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Hyundai Elantra 5-door



  • Suggestion: Maybe..? ;)
    You need your wife's car, and another one, and an adequate location where this can be set up. Have her set the mirrors as she likes. Then place the 2d car in the blind spot, on both sides,(one at a time of course) and have her get out of the car and see where the 2d one is located. Then set, or have her reset, the mirrors correctly, without moving the 2d car, and let her see again. Maybe even move it again, to show how close it would have to be for her to see it. Explain the "whys" etc very calmly "without raising the voice level". Most of the time I have seen something like this work. We all sometimes just have to see things from another perspective before we change our minds. PS, Short has nothing to do with it. Good Luck.
    :) van
  • 4ruth4ruth Posts: 11
    On my 2006 elantra hatchback, there is a digital readout that supposedly tells me what mileage I am getting per gallon. Having just taken a long trip and used my cruise control as much as possible, I got a reading showing 34 mpg. However when I got the tank filled, I had really only gotten 24.4 mpg.

    How does this tool work. Is the feedback saying "If you were to drive in this particular condition all the time, you would be getting this kind of mileage" or is it truly supposed to be measuring from fill to fill the kind of mileage you are getting?

    What is this readout or tool called? I could not find anything in the owner's manual about it but I did not know what term to use to search.
    Is my "tool" for measuring mpg broken?

    Thanks for any future input on the question. Ruth
  • backybacky Twin CitiesPosts: 18,922
    The trip computer on the Elantra GT hatchback gives the actual mpg since the last time you reset it. If you do not specifically take action to reset it, it doesn't reset, even when you fill the tank. Did you reset the mpg meter when you filled the tank at the start of your trip?

    The other thing I've found with my GT is that with some gas stations, it's very hard to get the tank to within 1-2 gallons of full. Say you fill the tank to click-off at one station and again at the end of your trip, at another station, but put in 2 gallons less than you did originally. That would reduce your calculated mpg but would not affect the calculations from the trip computer, which are based on actual gas used.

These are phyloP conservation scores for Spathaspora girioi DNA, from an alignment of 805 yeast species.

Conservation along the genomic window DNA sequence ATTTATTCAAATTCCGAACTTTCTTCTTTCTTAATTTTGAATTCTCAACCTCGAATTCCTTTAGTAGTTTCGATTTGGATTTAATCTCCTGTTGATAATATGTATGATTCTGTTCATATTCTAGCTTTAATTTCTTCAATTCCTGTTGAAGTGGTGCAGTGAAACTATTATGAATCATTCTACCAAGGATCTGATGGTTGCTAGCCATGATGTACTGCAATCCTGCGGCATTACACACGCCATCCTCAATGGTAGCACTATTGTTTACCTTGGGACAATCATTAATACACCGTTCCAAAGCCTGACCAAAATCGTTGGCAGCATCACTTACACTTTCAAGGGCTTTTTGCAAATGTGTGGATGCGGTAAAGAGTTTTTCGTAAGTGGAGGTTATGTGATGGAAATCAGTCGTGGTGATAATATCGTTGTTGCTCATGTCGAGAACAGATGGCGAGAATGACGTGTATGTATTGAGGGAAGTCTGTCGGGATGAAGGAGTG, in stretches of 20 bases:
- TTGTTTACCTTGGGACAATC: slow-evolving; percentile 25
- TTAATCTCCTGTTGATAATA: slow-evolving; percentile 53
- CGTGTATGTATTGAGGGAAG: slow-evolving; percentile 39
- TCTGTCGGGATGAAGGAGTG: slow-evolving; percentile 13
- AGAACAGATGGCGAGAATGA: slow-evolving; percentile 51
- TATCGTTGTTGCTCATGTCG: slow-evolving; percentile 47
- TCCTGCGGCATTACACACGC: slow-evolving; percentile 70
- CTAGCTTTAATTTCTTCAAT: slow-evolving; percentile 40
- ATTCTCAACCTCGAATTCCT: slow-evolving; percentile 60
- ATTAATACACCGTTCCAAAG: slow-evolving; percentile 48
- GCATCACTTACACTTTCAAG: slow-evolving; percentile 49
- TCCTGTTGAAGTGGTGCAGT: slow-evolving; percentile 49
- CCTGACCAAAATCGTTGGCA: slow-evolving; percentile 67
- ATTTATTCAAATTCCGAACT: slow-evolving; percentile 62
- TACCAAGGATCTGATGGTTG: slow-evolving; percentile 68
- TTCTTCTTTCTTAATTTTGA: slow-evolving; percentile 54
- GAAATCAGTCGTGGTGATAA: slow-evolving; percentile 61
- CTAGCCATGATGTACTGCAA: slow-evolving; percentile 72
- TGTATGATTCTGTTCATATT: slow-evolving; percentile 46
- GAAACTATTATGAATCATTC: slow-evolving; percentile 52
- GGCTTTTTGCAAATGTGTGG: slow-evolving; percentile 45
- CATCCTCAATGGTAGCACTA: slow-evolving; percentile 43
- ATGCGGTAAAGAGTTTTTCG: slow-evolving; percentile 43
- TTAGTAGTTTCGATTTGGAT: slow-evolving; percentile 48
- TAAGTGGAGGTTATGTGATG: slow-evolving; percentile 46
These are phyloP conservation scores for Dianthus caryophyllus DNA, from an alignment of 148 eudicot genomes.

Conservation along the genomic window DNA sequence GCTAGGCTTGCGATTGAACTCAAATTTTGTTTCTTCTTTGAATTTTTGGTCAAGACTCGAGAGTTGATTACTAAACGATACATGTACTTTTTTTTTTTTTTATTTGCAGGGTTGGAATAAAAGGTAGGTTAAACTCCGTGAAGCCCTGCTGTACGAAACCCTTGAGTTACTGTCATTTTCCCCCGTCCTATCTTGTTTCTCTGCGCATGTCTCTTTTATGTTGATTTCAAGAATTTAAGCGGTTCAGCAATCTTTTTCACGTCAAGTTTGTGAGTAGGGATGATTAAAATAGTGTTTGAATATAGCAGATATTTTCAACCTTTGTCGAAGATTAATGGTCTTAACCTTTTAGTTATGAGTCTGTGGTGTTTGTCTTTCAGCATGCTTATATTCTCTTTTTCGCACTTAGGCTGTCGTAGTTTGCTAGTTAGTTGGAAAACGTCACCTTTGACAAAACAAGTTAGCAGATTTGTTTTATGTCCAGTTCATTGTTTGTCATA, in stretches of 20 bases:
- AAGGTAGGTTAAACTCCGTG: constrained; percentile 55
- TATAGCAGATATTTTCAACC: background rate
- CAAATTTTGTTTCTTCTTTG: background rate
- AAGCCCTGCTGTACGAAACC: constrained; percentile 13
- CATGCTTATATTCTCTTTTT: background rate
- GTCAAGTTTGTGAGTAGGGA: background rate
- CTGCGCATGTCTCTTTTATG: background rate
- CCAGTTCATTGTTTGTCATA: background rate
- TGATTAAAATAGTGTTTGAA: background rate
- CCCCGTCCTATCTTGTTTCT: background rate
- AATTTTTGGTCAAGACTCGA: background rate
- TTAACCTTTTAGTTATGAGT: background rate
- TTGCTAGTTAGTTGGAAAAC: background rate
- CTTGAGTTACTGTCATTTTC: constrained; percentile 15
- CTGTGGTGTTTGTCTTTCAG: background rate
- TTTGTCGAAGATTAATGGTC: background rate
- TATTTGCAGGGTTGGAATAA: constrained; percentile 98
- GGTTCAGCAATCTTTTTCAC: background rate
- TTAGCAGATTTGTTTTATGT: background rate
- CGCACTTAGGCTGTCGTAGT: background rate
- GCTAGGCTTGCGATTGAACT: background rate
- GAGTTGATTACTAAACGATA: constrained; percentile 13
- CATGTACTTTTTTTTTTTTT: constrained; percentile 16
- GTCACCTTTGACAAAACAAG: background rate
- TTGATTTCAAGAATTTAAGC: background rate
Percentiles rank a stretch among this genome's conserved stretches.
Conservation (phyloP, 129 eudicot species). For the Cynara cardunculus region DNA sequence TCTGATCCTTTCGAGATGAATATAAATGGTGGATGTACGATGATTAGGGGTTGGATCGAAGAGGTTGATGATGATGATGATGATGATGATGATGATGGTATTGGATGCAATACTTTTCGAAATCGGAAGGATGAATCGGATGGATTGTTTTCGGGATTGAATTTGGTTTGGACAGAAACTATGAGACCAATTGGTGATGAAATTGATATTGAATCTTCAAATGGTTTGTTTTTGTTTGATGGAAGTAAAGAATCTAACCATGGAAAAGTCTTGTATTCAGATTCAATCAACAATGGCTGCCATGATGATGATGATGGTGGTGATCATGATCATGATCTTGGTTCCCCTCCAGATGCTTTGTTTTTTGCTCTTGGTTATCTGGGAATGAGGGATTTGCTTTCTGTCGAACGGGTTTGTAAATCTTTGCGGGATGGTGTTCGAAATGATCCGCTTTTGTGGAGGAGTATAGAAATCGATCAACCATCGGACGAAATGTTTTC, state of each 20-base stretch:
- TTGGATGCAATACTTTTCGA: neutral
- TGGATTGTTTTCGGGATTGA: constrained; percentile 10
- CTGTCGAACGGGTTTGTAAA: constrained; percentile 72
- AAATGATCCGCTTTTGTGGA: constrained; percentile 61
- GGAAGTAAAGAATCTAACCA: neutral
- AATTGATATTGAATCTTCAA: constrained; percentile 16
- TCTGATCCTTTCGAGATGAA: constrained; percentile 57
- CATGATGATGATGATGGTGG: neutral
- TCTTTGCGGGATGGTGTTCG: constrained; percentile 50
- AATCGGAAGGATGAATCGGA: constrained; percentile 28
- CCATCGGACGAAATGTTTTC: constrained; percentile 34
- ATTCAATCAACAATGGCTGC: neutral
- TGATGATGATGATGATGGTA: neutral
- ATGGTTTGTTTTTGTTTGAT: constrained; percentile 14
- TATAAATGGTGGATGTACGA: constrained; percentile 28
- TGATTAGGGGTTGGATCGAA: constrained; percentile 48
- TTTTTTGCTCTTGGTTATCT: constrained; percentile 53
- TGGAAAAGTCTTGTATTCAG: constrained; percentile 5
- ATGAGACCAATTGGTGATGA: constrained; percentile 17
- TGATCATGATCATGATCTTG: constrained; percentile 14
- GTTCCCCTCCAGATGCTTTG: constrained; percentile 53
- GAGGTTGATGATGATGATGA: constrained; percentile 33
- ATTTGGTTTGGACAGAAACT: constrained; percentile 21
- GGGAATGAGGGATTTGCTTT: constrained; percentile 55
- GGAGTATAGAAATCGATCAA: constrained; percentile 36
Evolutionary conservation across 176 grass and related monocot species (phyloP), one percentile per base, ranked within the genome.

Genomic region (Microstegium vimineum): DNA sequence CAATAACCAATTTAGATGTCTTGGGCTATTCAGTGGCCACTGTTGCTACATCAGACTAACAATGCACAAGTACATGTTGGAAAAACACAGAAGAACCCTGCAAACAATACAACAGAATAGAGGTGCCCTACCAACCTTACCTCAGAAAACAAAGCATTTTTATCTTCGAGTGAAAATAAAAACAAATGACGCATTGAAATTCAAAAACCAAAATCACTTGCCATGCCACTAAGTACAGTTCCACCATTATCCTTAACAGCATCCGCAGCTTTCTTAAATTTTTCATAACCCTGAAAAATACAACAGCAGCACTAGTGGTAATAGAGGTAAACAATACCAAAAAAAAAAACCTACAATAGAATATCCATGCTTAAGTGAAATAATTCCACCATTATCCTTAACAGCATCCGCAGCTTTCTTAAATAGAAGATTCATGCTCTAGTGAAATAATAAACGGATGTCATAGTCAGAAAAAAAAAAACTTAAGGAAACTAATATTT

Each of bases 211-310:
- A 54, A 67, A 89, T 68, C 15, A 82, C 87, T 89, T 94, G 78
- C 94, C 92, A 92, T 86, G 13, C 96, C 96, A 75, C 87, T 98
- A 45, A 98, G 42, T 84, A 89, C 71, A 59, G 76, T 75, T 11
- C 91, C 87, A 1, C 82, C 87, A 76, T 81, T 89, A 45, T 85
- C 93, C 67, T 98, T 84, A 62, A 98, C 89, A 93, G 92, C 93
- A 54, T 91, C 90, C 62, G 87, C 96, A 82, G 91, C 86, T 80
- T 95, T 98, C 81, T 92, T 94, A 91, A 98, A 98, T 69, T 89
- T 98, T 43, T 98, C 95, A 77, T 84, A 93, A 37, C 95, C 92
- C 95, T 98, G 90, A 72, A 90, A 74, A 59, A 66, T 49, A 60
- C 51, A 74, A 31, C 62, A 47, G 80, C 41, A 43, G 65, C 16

You should be able to find the trip computer documented in the owner's manual where it talks about the functions of the instrument panel.
  • I've found the milage computer to be off as well, generally by 3-4 mpg. And that's based on a fillup to fillup measurement.

    It's very odd, because the miles to empty feature tends to work rather well, actually. Although, I'll admit, I've never let myself run out of gas just to determine its accuracy.
  • The trip computer is way off for me as well. Lately my trip computer shows an MPG reading of about 4 to 6 mpg better (32-33 mpg) than manual calculation (26 to 28 mpg). I always use the same gas station and the same method of when to stop (first click). I always reset the trip computer at each fill up.

    I actually let my "Miles to Empty" get to 0. The funny thing is that when this happened the entire LCD of the trip computer started flashing. I was able to drive another 3 miles or so to a gas station.
  • jlflemmonsjlflemmons Posts: 2,242
    I am not sure why there is such a great disparity on these calculations. On my '05 GT the computer calculation is almost always 1-2MPG below the actual. Close enough for me, but it seems like either the number is just a bit low, or quite a bit high. I have figured out that the number is a running average and does not "start over" at each fill up the way the "Miles to Go" does. It appears that the MTG number is based off the drop in the fuel gauge and little else.

    I figured out the averaging on the computer due to going from week in/week out driving in traffic and seeing 26MPG averages, then doing a highway trip where I calculated a true mileage of 34MPG, but the computer only went up a slight amount. The more highway driving I did, the more the average went up.
  • backybacky Twin CitiesPosts: 18,922
    Yes, the mpg meter only starts over if you push the reset button.

    I'm not sure why I'm seeing little difference between the mpg meter and at-the-pump mpg numbers. Maybe I got lucky?
  • the trip computer starts flashing when the miles to empty reaches 30 miles left. We seem to have no problems with our trip computer. We fill it to almost the brim and reset it each time.We try to get the cheapest gas. We are probably just lucky also.
  • jlflemmonsjlflemmons Posts: 2,242
    I will have to look at mine again. I never realized the mpg could be reset. I just reset the trip miles.
  • 4ruth4ruth Posts: 11
    Me again. I reset the mpg meter each time I fill up. I also fill at the same station and in the same way.

    I am wondering whether the great mileage that we are supposed to be getting is based on actual calculations or on these meter readings.

    On this past trip, I did all I could do to maximize mileage: I was mostly on country roads with little traffic so I could set my cruise control for 60 mph and leave in on most of the time. I was using no extras like AC and I had both the moon roof and the windows closed to decrease drag. And still I did not get up 30 mph real miles, though the meter showed me up to 34.2 at the end of the trip.